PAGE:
How to Get Tender Ribs in a Smoker

by Diane Watkins ; Updated September 28, 2017

Ribs in a smoker cook much more slowly than on a grill or in the oven, allowing the flavor and tenderness to develop. Smoke permeates the meat and adds flavor that cannot be had any other way. The secret to tender ribs is the slow smoking process. Once the ribs are cooked to 160 degrees Fahrenheit, allow them to continue on the smoke for an additional 30 minutes to an hour, until they are tender and the bones are loose. The additional cooking time breaks down the collagen and makes the ribs succulently tender.

Preheat the smoker to 225 to 250 degrees Fahrenheit. Use mesquite, apple, hickory or other hard wood. If using charcoal, add soaked wood chips to generate smoke. Keep the heat as close to 225 degrees as possible.

Control the heat by controlling the smoke inlet into the grill area. There are three air valves on a smoker. The first controls air into the firebox. Opening this valve will increase the heat. Closing the air intake valve completely will put out the fire. The second valve controls the amount of smoke that leaves the firebox and flows into the smoking area. This valve also can be used to control the heat, but should not be completely closed. The last valve controls the smoke leaving the smoking area. This valve should be wide open.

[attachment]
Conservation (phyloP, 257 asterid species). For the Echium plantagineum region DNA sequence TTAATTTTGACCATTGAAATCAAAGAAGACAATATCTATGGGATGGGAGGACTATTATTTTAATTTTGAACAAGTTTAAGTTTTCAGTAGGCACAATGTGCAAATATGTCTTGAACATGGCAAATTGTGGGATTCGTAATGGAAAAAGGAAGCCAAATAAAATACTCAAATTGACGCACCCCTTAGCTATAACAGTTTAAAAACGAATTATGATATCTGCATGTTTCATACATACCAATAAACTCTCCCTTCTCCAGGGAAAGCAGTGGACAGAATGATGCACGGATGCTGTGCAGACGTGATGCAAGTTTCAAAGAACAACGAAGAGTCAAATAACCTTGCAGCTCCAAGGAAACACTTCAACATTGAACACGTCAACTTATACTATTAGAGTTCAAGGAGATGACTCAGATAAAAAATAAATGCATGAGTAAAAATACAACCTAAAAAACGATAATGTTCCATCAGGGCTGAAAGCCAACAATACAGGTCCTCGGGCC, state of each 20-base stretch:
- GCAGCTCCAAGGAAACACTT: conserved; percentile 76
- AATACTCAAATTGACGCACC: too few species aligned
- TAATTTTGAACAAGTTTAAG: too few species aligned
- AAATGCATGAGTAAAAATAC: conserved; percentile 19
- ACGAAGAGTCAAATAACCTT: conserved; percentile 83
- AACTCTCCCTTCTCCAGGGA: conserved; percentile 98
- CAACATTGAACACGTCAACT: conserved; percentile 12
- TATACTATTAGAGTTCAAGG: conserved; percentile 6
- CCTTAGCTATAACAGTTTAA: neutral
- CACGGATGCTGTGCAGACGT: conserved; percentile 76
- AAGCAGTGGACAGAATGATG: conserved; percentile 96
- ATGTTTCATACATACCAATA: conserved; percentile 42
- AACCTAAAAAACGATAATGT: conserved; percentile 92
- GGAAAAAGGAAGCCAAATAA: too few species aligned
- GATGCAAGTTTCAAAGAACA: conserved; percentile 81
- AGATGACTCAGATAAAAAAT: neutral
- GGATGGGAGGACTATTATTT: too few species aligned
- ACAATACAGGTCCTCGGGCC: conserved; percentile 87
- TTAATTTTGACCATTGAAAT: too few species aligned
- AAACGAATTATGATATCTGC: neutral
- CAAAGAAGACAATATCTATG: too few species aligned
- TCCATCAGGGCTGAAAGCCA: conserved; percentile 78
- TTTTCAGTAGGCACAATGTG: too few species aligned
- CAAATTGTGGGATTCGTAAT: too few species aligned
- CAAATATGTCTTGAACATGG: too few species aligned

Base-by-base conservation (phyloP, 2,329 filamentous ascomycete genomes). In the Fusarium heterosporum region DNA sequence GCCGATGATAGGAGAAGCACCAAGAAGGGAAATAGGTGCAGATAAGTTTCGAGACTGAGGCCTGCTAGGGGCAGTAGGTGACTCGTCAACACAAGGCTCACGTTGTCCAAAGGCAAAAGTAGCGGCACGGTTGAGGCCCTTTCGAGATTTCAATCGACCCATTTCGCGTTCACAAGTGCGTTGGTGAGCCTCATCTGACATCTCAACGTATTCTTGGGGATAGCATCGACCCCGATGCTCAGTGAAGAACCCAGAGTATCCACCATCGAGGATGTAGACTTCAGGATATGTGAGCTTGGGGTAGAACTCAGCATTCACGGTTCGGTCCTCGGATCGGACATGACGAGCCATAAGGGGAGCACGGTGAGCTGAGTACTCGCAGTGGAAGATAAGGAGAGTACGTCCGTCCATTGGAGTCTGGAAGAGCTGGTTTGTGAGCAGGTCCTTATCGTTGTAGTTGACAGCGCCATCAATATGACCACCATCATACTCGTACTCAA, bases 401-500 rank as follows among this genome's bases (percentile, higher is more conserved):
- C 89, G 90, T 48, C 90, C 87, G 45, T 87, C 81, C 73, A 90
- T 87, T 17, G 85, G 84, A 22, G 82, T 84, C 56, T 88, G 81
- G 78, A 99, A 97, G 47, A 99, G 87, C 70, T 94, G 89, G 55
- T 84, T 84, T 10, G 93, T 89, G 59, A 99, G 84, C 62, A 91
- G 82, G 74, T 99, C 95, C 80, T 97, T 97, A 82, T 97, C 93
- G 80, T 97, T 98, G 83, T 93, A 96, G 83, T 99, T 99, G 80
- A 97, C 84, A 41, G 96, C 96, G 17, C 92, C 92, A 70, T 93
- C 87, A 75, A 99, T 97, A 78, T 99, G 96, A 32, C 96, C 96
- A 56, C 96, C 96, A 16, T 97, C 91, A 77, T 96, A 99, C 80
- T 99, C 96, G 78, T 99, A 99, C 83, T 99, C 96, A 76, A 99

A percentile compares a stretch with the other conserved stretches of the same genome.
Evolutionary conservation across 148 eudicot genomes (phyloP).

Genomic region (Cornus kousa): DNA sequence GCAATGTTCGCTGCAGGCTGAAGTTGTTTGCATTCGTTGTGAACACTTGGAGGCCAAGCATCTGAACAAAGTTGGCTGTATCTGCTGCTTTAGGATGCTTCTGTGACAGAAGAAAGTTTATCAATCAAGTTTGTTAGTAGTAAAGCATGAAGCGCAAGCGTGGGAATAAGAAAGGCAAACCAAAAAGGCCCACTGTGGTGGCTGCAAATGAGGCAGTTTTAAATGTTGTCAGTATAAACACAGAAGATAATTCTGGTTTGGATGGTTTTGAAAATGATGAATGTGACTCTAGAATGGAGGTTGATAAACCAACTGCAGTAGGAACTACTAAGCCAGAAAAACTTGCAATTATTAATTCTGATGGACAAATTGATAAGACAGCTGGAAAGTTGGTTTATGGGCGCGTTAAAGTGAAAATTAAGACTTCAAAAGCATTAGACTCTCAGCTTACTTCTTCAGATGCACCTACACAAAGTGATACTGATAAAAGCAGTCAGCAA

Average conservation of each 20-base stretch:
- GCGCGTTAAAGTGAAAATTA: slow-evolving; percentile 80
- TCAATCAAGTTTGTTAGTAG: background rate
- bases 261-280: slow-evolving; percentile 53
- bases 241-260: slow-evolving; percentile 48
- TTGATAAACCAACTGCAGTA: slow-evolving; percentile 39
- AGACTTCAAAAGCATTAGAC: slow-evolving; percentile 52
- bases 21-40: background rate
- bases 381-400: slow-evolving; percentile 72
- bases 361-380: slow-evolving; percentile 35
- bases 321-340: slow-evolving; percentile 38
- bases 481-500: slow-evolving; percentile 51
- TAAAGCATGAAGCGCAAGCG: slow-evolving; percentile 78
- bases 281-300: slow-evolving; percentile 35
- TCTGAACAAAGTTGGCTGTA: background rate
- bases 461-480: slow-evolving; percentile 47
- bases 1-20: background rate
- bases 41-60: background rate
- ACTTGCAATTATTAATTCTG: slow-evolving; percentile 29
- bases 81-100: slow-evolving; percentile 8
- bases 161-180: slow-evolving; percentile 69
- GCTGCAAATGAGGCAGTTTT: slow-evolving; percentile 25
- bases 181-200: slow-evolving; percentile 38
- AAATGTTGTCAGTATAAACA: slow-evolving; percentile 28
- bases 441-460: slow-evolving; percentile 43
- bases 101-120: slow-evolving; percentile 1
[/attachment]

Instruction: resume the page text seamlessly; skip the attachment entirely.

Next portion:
Remove the membrane from the back of the ribs. Slide a knife under the edge of the membrane to loosen a large enough piece to grasp firmly. Grab the edge and pull the membrane away from the ribs. This step is optional, but removing the membrane allows the seasoning and smoke to penetrate the ribs.

Season the meat with a dry rub or marinate. A good dry rub mix for ribs is 2 tablespoons of kosher salt, 2 teaspoons of cracked black pepper, 1 teaspoon paprika, 1/2 teaspoon each of onion powder, ground sage and thyme and 1/4 teaspoon cayenne pepper. Mix together and cover the ribs with this mixture on both sides.

Place the ribs on the grill or in a grill rack, if available. Smoke for four to five hours or until the meat reaches 160 degrees and is tender. The bone will be loose when the ribs are done. Add more fuel if needed to keep the temperature at 225 degrees Fahrenheit.

Apply barbecue sauce during the last 30 minutes if desired.

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About the Author

Diane Watkins has been writing since 1984, with experience in newspaper, newsletter and Web content. She writes two electronic newsletters and has a Bachelor of Science degree in chemistry from Clemson University. She has taken graduate courses in biochemistry and education.